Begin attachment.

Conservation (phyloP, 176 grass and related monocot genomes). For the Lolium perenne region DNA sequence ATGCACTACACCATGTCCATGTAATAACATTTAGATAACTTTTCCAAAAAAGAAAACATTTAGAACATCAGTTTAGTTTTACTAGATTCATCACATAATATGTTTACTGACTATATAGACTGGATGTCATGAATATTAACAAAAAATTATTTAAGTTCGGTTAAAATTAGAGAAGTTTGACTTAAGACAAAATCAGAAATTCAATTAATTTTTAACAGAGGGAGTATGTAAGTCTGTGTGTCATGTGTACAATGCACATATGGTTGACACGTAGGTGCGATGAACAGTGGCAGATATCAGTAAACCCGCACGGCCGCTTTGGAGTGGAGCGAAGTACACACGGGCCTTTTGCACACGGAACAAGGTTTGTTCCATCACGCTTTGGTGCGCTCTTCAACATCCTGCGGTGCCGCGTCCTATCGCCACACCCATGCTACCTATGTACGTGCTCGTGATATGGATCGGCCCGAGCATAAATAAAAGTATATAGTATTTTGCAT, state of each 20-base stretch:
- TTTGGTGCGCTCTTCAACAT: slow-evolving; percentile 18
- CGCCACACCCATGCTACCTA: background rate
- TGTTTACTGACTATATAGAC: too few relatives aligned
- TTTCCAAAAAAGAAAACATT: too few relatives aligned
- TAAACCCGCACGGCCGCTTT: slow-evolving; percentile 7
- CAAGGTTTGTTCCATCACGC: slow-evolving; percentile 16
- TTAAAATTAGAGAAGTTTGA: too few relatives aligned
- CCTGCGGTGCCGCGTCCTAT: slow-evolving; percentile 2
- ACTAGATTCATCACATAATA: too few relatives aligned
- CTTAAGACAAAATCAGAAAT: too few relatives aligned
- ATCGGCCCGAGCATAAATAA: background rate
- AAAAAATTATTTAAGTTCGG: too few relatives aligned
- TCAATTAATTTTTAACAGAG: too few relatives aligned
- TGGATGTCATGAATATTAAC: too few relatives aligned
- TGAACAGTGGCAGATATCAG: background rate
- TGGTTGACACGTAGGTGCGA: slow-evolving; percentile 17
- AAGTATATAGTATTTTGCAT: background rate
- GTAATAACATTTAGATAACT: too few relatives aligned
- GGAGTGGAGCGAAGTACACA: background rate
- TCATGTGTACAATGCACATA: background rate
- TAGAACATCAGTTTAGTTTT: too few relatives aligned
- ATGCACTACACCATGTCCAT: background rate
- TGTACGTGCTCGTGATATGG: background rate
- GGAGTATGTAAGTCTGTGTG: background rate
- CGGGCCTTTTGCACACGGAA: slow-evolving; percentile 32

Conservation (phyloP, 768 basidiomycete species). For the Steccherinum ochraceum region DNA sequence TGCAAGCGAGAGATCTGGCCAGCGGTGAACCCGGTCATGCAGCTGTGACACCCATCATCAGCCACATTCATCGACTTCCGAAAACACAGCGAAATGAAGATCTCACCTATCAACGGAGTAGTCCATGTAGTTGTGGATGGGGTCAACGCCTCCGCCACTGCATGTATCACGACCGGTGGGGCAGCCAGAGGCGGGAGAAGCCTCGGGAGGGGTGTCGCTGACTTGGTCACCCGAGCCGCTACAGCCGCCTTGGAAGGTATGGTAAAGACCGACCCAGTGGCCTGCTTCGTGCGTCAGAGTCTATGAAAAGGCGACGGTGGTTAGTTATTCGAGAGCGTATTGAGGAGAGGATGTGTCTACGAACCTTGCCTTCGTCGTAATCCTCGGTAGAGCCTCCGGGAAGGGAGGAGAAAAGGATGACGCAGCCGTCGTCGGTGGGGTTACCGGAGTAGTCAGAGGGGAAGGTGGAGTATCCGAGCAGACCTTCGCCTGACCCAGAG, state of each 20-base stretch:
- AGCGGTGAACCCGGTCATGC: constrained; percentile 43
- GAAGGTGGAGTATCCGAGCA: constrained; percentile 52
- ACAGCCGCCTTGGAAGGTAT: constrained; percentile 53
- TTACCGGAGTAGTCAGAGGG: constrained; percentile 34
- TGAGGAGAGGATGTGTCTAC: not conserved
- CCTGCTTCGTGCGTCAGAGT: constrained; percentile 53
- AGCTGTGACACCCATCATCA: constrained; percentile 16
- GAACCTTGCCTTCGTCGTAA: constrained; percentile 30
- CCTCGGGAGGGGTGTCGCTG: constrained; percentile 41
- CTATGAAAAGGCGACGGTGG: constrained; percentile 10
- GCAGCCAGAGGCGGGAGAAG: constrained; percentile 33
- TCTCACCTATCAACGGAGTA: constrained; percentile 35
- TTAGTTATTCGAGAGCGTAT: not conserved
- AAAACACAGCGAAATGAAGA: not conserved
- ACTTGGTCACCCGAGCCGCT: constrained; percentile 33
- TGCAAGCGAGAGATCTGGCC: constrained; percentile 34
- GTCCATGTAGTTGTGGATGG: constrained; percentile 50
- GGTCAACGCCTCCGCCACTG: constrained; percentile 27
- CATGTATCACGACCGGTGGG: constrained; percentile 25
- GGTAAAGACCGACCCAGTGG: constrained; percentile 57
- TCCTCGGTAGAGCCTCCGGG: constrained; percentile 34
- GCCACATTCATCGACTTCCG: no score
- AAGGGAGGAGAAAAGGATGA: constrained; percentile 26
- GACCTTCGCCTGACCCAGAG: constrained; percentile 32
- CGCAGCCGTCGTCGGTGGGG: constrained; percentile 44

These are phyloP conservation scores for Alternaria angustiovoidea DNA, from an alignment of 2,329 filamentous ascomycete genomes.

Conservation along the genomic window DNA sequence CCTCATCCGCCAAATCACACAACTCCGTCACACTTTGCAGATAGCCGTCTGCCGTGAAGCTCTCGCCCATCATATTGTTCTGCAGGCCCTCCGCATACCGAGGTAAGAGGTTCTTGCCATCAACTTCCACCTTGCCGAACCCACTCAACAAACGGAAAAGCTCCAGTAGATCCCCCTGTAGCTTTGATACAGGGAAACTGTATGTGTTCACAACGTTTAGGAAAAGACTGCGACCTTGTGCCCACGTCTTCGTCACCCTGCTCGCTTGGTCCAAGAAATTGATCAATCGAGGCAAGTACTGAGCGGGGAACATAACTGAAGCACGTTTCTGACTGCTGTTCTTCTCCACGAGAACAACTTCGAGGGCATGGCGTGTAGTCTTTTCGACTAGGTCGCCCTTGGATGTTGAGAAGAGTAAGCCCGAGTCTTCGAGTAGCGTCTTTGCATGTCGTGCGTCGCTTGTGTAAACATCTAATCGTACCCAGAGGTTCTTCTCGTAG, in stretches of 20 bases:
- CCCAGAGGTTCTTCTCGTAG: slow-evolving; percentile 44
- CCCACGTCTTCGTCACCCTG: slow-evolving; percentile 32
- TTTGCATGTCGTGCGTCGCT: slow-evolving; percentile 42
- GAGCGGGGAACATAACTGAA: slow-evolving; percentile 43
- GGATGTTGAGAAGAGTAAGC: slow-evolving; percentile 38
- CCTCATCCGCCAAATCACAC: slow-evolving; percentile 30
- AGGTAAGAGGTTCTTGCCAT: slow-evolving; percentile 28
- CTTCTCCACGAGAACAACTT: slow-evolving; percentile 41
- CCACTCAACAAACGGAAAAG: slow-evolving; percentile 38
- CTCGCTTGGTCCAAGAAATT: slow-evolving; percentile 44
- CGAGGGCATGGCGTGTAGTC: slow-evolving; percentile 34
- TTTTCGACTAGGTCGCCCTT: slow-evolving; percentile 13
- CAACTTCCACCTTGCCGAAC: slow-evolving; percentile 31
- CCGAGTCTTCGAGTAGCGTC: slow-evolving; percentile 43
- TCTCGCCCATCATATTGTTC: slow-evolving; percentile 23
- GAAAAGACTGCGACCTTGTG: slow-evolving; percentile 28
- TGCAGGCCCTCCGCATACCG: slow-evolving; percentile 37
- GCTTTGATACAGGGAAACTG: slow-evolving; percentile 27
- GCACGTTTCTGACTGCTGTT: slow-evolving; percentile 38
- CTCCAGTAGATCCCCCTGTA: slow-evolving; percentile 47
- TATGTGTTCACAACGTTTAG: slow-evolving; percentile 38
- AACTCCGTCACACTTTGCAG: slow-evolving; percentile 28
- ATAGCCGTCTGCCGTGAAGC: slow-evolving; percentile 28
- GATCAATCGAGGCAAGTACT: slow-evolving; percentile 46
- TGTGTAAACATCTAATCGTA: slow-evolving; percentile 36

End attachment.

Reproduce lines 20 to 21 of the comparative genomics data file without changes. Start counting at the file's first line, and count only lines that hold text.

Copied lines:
- GGAGTGGAGCGAAGTACACA: background rate
- TCATGTGTACAATGCACATA: background rate